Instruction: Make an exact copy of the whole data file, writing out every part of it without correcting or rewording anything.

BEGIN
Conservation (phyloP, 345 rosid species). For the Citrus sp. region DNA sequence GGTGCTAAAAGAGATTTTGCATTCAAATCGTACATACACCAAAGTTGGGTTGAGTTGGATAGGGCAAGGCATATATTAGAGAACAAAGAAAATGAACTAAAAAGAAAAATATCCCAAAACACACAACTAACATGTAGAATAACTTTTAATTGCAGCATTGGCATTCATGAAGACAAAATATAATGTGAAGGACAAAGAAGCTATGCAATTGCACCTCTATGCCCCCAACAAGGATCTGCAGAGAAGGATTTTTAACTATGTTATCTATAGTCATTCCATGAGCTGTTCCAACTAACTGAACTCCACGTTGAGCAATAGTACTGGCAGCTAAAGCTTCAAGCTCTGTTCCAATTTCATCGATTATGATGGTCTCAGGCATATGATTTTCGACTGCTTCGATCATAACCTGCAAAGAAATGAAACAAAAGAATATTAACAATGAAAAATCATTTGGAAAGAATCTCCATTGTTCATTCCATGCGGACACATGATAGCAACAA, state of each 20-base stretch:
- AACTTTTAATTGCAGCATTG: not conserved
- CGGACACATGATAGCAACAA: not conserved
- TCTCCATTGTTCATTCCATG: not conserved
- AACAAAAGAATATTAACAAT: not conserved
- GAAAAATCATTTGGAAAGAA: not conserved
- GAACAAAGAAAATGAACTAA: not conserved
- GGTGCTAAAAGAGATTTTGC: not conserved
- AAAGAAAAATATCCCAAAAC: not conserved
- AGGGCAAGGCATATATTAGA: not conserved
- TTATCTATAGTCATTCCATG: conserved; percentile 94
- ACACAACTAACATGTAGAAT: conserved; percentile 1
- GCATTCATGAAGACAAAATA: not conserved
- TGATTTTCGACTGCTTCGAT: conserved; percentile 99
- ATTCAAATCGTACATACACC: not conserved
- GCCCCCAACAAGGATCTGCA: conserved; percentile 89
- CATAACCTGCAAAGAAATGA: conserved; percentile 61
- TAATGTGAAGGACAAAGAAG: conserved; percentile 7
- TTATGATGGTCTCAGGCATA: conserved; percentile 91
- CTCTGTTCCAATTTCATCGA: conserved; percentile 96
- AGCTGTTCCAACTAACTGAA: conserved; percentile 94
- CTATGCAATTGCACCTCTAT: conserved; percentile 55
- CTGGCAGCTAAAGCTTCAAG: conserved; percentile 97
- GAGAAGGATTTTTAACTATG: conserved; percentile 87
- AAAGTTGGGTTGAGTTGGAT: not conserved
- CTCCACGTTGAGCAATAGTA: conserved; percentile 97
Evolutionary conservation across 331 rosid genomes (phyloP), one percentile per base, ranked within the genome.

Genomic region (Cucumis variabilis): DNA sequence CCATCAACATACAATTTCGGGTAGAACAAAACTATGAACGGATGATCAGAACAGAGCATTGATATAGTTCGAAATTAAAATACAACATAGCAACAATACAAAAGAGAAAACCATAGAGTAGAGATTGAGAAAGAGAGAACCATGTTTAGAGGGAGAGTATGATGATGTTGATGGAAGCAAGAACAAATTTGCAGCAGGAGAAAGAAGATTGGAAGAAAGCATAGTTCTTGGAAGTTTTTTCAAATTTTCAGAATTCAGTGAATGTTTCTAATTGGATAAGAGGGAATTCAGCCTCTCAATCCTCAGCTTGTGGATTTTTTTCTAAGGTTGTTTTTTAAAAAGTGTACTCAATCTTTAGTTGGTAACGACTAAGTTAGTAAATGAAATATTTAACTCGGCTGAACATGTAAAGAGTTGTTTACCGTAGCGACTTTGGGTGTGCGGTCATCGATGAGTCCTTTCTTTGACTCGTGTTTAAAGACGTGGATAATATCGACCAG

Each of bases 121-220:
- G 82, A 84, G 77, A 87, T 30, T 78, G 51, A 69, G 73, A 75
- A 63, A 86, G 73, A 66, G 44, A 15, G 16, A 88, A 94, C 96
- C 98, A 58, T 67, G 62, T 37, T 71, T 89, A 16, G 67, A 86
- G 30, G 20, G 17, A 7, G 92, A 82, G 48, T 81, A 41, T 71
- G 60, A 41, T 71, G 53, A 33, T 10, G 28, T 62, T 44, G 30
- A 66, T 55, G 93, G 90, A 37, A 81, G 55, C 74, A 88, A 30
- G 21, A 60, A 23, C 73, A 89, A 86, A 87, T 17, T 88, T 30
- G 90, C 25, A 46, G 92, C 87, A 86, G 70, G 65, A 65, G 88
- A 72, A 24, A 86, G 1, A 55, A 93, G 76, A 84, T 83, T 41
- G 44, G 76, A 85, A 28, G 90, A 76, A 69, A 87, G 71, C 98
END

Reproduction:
Conservation (phyloP, 345 rosid species). For the Citrus sp. region DNA sequence GGTGCTAAAAGAGATTTTGCATTCAAATCGTACATACACCAAAGTTGGGTTGAGTTGGATAGGGCAAGGCATATATTAGAGAACAAAGAAAATGAACTAAAAAGAAAAATATCCCAAAACACACAACTAACATGTAGAATAACTTTTAATTGCAGCATTGGCATTCATGAAGACAAAATATAATGTGAAGGACAAAGAAGCTATGCAATTGCACCTCTATGCCCCCAACAAGGATCTGCAGAGAAGGATTTTTAACTATGTTATCTATAGTCATTCCATGAGCTGTTCCAACTAACTGAACTCCACGTTGAGCAATAGTACTGGCAGCTAAAGCTTCAAGCTCTGTTCCAATTTCATCGATTATGATGGTCTCAGGCATATGATTTTCGACTGCTTCGATCATAACCTGCAAAGAAATGAAACAAAAGAATATTAACAATGAAAAATCATTTGGAAAGAATCTCCATTGTTCATTCCATGCGGACACATGATAGCAACAA, state of each 20-base stretch:
- AACTTTTAATTGCAGCATTG: not conserved
- CGGACACATGATAGCAACAA: not conserved
- TCTCCATTGTTCATTCCATG: not conserved
- AACAAAAGAATATTAACAAT: not conserved
- GAAAAATCATTTGGAAAGAA: not conserved
- GAACAAAGAAAATGAACTAA: not conserved
- GGTGCTAAAAGAGATTTTGC: not conserved
- AAAGAAAAATATCCCAAAAC: not conserved
- AGGGCAAGGCATATATTAGA: not conserved
- TTATCTATAGTCATTCCATG: conserved; percentile 94
- ACACAACTAACATGTAGAAT: conserved; percentile 1
- GCATTCATGAAGACAAAATA: not conserved
- TGATTTTCGACTGCTTCGAT: conserved; percentile 99
- ATTCAAATCGTACATACACC: not conserved
- GCCCCCAACAAGGATCTGCA: conserved; percentile 89
- CATAACCTGCAAAGAAATGA: conserved; percentile 61
- TAATGTGAAGGACAAAGAAG: conserved; percentile 7
- TTATGATGGTCTCAGGCATA: conserved; percentile 91
- CTCTGTTCCAATTTCATCGA: conserved; percentile 96
- AGCTGTTCCAACTAACTGAA: conserved; percentile 94
- CTATGCAATTGCACCTCTAT: conserved; percentile 55
- CTGGCAGCTAAAGCTTCAAG: conserved; percentile 97
- GAGAAGGATTTTTAACTATG: conserved; percentile 87
- AAAGTTGGGTTGAGTTGGAT: not conserved
- CTCCACGTTGAGCAATAGTA: conserved; percentile 97
Evolutionary conservation across 331 rosid genomes (phyloP), one percentile per base, ranked within the genome.

Genomic region (Cucumis variabilis): DNA sequence CCATCAACATACAATTTCGGGTAGAACAAAACTATGAACGGATGATCAGAACAGAGCATTGATATAGTTCGAAATTAAAATACAACATAGCAACAATACAAAAGAGAAAACCATAGAGTAGAGATTGAGAAAGAGAGAACCATGTTTAGAGGGAGAGTATGATGATGTTGATGGAAGCAAGAACAAATTTGCAGCAGGAGAAAGAAGATTGGAAGAAAGCATAGTTCTTGGAAGTTTTTTCAAATTTTCAGAATTCAGTGAATGTTTCTAATTGGATAAGAGGGAATTCAGCCTCTCAATCCTCAGCTTGTGGATTTTTTTCTAAGGTTGTTTTTTAAAAAGTGTACTCAATCTTTAGTTGGTAACGACTAAGTTAGTAAATGAAATATTTAACTCGGCTGAACATGTAAAGAGTTGTTTACCGTAGCGACTTTGGGTGTGCGGTCATCGATGAGTCCTTTCTTTGACTCGTGTTTAAAGACGTGGATAATATCGACCAG

Each of bases 121-220:
- G 82, A 84, G 77, A 87, T 30, T 78, G 51, A 69, G 73, A 75
- A 63, A 86, G 73, A 66, G 44, A 15, G 16, A 88, A 94, C 96
- C 98, A 58, T 67, G 62, T 37, T 71, T 89, A 16, G 67, A 86
- G 30, G 20, G 17, A 7, G 92, A 82, G 48, T 81, A 41, T 71
- G 60, A 41, T 71, G 53, A 33, T 10, G 28, T 62, T 44, G 30
- A 66, T 55, G 93, G 90, A 37, A 81, G 55, C 74, A 88, A 30
- G 21, A 60, A 23, C 73, A 89, A 86, A 87, T 17, T 88, T 30
- G 90, C 25, A 46, G 92, C 87, A 86, G 70, G 65, A 65, G 88
- A 72, A 24, A 86, G 1, A 55, A 93, G 76, A 84, T 83, T 41
- G 44, G 76, A 85, A 28, G 90, A 76, A 69, A 87, G 71, C 98